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‘The Woman Who Climbed Trees’ book review: Nepal from the eyes of an Indian daughter-in-law

‘The Woman Who Climbed Trees’ book review: Nepal from the eyes of an Indian daughter-in-law

Smriti Ravindra’s debut novel ‘The Woman Who Climbed Trees’ caught my attention due to its publication from HarperCollins and also due to a brief review from Prajwal Parajuli that mentioned “The Great Nepali Novel is here!” The narration of the novel is straight and the language is eloquent, and makes it a good read for even readers with limited English competency. The reason for that may be the writer’s conscious decision to take the stories to a wider audience-base in the Indian subcontinent. The eight-chapter novel chronicles an Indian woman’s coming-of-age.

‘The Woman Who Climbed Trees’ is a familial, societal and cultural saga of three generations. The setting of the novel is Nepal’s eastern Tarai and a town in India’s Bihar state. Meena who hails from Darbhanga gets married to a Nepali boy, Manmohan, during her early teens. Through the vivid descriptions of marriage ceremony between Meena and Manmohan, the novel showcases the tradition of nuptial ties between Nepali and Indian citizens, mostly living in border sides, as well as presents the social and cultural intricacies poignantly and subtly.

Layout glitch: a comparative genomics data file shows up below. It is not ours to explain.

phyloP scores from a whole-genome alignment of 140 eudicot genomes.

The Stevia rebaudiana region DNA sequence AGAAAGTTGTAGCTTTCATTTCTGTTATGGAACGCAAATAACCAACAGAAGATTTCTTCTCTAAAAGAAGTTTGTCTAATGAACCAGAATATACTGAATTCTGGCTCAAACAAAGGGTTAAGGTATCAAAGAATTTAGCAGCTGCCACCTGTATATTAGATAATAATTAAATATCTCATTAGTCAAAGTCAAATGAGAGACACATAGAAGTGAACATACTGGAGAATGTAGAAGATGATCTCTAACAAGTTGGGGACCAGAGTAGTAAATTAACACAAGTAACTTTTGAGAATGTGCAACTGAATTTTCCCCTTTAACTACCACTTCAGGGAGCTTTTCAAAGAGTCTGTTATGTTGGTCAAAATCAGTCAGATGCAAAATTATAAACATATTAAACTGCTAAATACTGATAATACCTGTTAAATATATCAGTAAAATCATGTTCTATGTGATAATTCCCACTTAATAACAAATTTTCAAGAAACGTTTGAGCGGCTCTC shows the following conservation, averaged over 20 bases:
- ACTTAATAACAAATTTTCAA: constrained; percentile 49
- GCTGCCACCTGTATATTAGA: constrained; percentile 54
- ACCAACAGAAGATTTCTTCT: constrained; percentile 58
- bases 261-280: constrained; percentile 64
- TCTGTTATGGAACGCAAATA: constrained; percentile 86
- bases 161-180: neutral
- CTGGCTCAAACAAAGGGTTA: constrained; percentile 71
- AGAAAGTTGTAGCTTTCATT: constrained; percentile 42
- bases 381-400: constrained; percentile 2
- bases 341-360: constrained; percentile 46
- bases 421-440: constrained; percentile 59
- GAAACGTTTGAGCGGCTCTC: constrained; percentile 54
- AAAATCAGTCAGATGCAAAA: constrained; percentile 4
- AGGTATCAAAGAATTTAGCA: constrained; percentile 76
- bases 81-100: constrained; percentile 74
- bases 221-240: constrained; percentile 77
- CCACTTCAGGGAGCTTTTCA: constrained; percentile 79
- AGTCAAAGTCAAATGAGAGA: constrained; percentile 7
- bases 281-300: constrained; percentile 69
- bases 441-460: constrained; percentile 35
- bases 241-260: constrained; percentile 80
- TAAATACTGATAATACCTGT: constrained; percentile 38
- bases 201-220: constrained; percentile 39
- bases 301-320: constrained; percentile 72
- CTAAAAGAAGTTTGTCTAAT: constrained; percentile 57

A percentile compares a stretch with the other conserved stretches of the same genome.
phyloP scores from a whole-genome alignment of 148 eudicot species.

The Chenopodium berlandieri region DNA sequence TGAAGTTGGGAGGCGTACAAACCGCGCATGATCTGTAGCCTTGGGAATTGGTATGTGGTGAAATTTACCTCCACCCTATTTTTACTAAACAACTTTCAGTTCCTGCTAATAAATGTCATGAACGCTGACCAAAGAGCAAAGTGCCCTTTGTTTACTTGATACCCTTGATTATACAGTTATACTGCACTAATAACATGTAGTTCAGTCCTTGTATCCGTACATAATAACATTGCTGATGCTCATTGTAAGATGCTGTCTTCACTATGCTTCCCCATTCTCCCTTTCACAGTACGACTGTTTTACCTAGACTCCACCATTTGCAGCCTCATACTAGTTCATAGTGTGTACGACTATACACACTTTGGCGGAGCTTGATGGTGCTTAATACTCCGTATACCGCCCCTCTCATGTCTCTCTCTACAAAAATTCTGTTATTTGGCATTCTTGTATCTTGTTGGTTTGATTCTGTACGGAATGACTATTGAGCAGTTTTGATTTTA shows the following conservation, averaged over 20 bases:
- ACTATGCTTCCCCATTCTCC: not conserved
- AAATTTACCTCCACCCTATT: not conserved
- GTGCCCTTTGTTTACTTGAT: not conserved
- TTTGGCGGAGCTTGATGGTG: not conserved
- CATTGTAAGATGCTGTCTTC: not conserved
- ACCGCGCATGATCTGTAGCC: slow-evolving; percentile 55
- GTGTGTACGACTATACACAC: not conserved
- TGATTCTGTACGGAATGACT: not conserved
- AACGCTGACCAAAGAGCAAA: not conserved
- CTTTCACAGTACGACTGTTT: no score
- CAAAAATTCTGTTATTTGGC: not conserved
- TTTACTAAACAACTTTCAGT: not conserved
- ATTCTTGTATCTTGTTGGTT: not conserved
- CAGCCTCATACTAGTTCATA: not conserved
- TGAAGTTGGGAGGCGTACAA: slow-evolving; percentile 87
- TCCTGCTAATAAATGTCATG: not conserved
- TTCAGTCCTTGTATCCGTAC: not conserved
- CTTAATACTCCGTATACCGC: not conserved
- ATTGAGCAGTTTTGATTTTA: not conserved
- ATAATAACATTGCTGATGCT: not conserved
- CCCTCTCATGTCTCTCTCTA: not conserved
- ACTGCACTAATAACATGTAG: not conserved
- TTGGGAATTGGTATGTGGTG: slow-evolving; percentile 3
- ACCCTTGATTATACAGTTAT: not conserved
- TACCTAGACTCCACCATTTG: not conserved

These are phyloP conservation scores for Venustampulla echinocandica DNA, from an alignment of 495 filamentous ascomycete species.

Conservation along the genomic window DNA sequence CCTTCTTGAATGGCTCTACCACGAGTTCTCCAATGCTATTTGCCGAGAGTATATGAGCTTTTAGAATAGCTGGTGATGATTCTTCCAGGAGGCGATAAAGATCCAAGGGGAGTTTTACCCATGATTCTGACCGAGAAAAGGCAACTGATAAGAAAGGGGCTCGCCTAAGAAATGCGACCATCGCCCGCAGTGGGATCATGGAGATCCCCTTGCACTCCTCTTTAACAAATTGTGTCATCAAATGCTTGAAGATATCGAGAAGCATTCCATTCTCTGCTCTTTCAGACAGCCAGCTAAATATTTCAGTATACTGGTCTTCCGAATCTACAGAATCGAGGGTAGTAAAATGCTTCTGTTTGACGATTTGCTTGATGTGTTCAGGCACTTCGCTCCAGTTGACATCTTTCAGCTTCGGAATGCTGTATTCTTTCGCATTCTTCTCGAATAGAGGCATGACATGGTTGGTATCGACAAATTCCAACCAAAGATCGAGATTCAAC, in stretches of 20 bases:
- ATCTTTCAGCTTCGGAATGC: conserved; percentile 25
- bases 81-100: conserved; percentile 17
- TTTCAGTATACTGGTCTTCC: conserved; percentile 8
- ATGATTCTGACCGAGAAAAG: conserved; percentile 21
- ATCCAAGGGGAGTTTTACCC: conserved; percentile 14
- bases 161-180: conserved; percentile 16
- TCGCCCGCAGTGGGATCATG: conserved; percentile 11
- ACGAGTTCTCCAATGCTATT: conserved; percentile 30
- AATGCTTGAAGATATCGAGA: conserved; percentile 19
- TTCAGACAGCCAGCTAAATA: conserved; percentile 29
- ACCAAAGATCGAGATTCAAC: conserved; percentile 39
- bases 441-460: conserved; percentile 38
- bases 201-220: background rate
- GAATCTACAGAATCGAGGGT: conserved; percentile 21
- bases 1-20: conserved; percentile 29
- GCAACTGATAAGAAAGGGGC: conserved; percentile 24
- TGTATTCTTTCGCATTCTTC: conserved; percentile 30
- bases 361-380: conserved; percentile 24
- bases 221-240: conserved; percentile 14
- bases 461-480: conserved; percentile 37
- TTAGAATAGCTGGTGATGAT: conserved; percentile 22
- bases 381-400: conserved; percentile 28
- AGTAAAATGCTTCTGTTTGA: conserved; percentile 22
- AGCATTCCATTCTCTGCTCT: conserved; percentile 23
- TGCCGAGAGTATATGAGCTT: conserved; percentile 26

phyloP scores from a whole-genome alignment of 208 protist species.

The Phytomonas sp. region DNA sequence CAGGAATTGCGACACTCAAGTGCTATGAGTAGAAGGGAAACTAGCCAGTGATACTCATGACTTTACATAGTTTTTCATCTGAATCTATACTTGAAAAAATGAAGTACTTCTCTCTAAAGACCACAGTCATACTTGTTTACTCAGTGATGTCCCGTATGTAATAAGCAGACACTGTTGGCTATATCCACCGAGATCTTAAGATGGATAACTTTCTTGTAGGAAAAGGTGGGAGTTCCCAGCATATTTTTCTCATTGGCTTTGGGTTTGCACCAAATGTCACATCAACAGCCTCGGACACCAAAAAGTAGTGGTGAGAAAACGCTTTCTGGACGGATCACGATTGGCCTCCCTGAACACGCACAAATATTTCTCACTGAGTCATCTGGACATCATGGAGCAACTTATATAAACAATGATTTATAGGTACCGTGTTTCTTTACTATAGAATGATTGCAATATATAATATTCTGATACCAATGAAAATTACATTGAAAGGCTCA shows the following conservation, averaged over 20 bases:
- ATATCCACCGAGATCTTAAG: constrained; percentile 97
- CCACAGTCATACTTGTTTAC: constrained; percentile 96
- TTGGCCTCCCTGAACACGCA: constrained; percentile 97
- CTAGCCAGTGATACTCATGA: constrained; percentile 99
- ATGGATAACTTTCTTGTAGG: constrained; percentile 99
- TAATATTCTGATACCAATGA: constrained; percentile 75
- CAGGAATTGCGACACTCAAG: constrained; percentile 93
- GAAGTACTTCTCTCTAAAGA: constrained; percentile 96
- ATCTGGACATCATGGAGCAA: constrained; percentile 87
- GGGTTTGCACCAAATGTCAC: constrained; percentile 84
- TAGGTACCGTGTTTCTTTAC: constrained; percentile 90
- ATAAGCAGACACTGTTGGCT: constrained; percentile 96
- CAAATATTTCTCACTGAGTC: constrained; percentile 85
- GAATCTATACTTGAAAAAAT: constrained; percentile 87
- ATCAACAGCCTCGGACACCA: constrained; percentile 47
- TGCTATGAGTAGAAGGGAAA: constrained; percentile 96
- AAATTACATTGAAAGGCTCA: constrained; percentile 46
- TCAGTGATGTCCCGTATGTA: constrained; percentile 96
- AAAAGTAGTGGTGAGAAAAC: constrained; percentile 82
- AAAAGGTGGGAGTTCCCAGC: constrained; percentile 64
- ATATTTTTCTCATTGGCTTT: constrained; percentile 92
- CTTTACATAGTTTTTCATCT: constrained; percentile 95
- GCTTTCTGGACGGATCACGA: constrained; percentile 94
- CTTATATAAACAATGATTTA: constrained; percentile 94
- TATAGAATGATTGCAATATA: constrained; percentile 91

The characters in the novel describe the common qualities and differences between Nepal and India. There is an expression which is moving - you never realize when you get married in your country and within a few minutes of travel towards your new groom’s house, cross a river or pool and reach the other country. The novel depicts the difficulties, hardships, struggles and blues of the native Madhesi people. The Nepali state bodies tag them as ‘Indian’ in a latent way and the so-called high class people discriminate against them merely on the basis of their skin and voice tones. There are many anecdotes that demonstrate biases and discrimination towards them.